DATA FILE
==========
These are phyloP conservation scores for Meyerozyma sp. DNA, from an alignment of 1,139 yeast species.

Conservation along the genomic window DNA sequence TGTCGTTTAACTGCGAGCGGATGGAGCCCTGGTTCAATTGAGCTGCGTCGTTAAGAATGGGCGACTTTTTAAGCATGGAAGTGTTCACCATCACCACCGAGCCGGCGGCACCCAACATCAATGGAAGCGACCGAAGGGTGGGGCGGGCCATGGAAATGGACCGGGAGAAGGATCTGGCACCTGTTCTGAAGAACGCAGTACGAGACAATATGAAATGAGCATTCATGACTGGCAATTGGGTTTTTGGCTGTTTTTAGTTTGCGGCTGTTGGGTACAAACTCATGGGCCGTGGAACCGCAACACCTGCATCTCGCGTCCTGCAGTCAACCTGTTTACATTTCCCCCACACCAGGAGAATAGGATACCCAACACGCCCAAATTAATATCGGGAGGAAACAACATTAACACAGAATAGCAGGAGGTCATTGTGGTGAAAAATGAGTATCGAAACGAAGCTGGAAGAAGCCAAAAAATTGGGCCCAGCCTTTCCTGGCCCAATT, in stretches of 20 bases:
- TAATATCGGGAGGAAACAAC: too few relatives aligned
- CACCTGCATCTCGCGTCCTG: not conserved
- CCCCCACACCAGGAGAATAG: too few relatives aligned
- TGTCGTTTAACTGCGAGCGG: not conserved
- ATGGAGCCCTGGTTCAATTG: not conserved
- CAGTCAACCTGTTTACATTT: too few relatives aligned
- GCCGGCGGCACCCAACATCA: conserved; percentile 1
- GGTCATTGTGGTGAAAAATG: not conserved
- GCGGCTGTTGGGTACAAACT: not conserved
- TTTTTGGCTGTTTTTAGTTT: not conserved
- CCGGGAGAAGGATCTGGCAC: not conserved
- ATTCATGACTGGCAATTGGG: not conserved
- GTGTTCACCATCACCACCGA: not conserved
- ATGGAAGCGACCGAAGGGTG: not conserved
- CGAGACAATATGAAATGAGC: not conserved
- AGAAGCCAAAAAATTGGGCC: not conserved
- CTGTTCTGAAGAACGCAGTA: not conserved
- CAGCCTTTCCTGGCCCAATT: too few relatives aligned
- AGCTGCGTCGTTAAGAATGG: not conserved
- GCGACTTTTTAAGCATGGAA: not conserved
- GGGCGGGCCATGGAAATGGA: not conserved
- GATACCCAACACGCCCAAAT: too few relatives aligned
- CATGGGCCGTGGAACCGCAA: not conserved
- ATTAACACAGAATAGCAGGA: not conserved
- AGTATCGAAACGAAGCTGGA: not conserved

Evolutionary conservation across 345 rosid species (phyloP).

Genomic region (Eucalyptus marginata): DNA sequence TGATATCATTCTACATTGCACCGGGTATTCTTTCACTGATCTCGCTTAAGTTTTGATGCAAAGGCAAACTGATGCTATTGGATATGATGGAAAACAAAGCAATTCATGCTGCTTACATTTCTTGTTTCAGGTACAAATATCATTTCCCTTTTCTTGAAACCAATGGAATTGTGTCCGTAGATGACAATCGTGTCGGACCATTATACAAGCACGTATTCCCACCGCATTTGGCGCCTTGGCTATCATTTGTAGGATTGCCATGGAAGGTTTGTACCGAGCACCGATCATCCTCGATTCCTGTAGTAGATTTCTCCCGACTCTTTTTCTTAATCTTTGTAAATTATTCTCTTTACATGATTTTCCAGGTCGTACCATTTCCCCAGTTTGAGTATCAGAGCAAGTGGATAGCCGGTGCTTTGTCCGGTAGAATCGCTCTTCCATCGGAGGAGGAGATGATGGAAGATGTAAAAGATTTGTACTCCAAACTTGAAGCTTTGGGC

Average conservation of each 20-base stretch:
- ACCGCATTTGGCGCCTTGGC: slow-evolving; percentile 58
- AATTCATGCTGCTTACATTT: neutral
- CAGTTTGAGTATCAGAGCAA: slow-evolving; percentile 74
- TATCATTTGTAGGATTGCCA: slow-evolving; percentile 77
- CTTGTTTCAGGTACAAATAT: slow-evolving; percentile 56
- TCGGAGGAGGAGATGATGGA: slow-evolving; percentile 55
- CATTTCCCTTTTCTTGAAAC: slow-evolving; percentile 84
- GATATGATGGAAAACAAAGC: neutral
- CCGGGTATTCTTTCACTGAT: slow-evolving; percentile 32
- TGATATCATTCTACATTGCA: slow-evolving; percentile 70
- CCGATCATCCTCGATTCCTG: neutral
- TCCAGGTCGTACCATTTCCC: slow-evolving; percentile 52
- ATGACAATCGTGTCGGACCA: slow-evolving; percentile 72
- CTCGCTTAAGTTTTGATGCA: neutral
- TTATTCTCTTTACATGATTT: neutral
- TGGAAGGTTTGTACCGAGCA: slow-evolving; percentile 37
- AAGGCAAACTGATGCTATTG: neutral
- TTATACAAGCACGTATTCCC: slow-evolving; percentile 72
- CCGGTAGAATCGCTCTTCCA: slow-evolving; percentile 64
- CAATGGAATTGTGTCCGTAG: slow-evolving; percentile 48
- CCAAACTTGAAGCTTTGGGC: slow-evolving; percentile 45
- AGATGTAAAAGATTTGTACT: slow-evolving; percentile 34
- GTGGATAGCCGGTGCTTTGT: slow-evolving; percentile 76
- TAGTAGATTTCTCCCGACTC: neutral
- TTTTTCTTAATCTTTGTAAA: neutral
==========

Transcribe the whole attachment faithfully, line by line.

These are phyloP conservation scores for Meyerozyma sp. DNA, from an alignment of 1,139 yeast species.

Conservation along the genomic window DNA sequence TGTCGTTTAACTGCGAGCGGATGGAGCCCTGGTTCAATTGAGCTGCGTCGTTAAGAATGGGCGACTTTTTAAGCATGGAAGTGTTCACCATCACCACCGAGCCGGCGGCACCCAACATCAATGGAAGCGACCGAAGGGTGGGGCGGGCCATGGAAATGGACCGGGAGAAGGATCTGGCACCTGTTCTGAAGAACGCAGTACGAGACAATATGAAATGAGCATTCATGACTGGCAATTGGGTTTTTGGCTGTTTTTAGTTTGCGGCTGTTGGGTACAAACTCATGGGCCGTGGAACCGCAACACCTGCATCTCGCGTCCTGCAGTCAACCTGTTTACATTTCCCCCACACCAGGAGAATAGGATACCCAACACGCCCAAATTAATATCGGGAGGAAACAACATTAACACAGAATAGCAGGAGGTCATTGTGGTGAAAAATGAGTATCGAAACGAAGCTGGAAGAAGCCAAAAAATTGGGCCCAGCCTTTCCTGGCCCAATT, in stretches of 20 bases:
- TAATATCGGGAGGAAACAAC: too few relatives aligned
- CACCTGCATCTCGCGTCCTG: not conserved
- CCCCCACACCAGGAGAATAG: too few relatives aligned
- TGTCGTTTAACTGCGAGCGG: not conserved
- ATGGAGCCCTGGTTCAATTG: not conserved
- CAGTCAACCTGTTTACATTT: too few relatives aligned
- GCCGGCGGCACCCAACATCA: conserved; percentile 1
- GGTCATTGTGGTGAAAAATG: not conserved
- GCGGCTGTTGGGTACAAACT: not conserved
- TTTTTGGCTGTTTTTAGTTT: not conserved
- CCGGGAGAAGGATCTGGCAC: not conserved
- ATTCATGACTGGCAATTGGG: not conserved
- GTGTTCACCATCACCACCGA: not conserved
- ATGGAAGCGACCGAAGGGTG: not conserved
- CGAGACAATATGAAATGAGC: not conserved
- AGAAGCCAAAAAATTGGGCC: not conserved
- CTGTTCTGAAGAACGCAGTA: not conserved
- CAGCCTTTCCTGGCCCAATT: too few relatives aligned
- AGCTGCGTCGTTAAGAATGG: not conserved
- GCGACTTTTTAAGCATGGAA: not conserved
- GGGCGGGCCATGGAAATGGA: not conserved
- GATACCCAACACGCCCAAAT: too few relatives aligned
- CATGGGCCGTGGAACCGCAA: not conserved
- ATTAACACAGAATAGCAGGA: not conserved
- AGTATCGAAACGAAGCTGGA: not conserved

Evolutionary conservation across 345 rosid species (phyloP).

Genomic region (Eucalyptus marginata): DNA sequence TGATATCATTCTACATTGCACCGGGTATTCTTTCACTGATCTCGCTTAAGTTTTGATGCAAAGGCAAACTGATGCTATTGGATATGATGGAAAACAAAGCAATTCATGCTGCTTACATTTCTTGTTTCAGGTACAAATATCATTTCCCTTTTCTTGAAACCAATGGAATTGTGTCCGTAGATGACAATCGTGTCGGACCATTATACAAGCACGTATTCCCACCGCATTTGGCGCCTTGGCTATCATTTGTAGGATTGCCATGGAAGGTTTGTACCGAGCACCGATCATCCTCGATTCCTGTAGTAGATTTCTCCCGACTCTTTTTCTTAATCTTTGTAAATTATTCTCTTTACATGATTTTCCAGGTCGTACCATTTCCCCAGTTTGAGTATCAGAGCAAGTGGATAGCCGGTGCTTTGTCCGGTAGAATCGCTCTTCCATCGGAGGAGGAGATGATGGAAGATGTAAAAGATTTGTACTCCAAACTTGAAGCTTTGGGC

Average conservation of each 20-base stretch:
- ACCGCATTTGGCGCCTTGGC: slow-evolving; percentile 58
- AATTCATGCTGCTTACATTT: neutral
- CAGTTTGAGTATCAGAGCAA: slow-evolving; percentile 74
- TATCATTTGTAGGATTGCCA: slow-evolving; percentile 77
- CTTGTTTCAGGTACAAATAT: slow-evolving; percentile 56
- TCGGAGGAGGAGATGATGGA: slow-evolving; percentile 55
- CATTTCCCTTTTCTTGAAAC: slow-evolving; percentile 84
- GATATGATGGAAAACAAAGC: neutral
- CCGGGTATTCTTTCACTGAT: slow-evolving; percentile 32
- TGATATCATTCTACATTGCA: slow-evolving; percentile 70
- CCGATCATCCTCGATTCCTG: neutral
- TCCAGGTCGTACCATTTCCC: slow-evolving; percentile 52
- ATGACAATCGTGTCGGACCA: slow-evolving; percentile 72
- CTCGCTTAAGTTTTGATGCA: neutral
- TTATTCTCTTTACATGATTT: neutral
- TGGAAGGTTTGTACCGAGCA: slow-evolving; percentile 37
- AAGGCAAACTGATGCTATTG: neutral
- TTATACAAGCACGTATTCCC: slow-evolving; percentile 72
- CCGGTAGAATCGCTCTTCCA: slow-evolving; percentile 64
- CAATGGAATTGTGTCCGTAG: slow-evolving; percentile 48
- CCAAACTTGAAGCTTTGGGC: slow-evolving; percentile 45
- AGATGTAAAAGATTTGTACT: slow-evolving; percentile 34
- GTGGATAGCCGGTGCTTTGT: slow-evolving; percentile 76
- TAGTAGATTTCTCCCGACTC: neutral
- TTTTTCTTAATCTTTGTAAA: neutral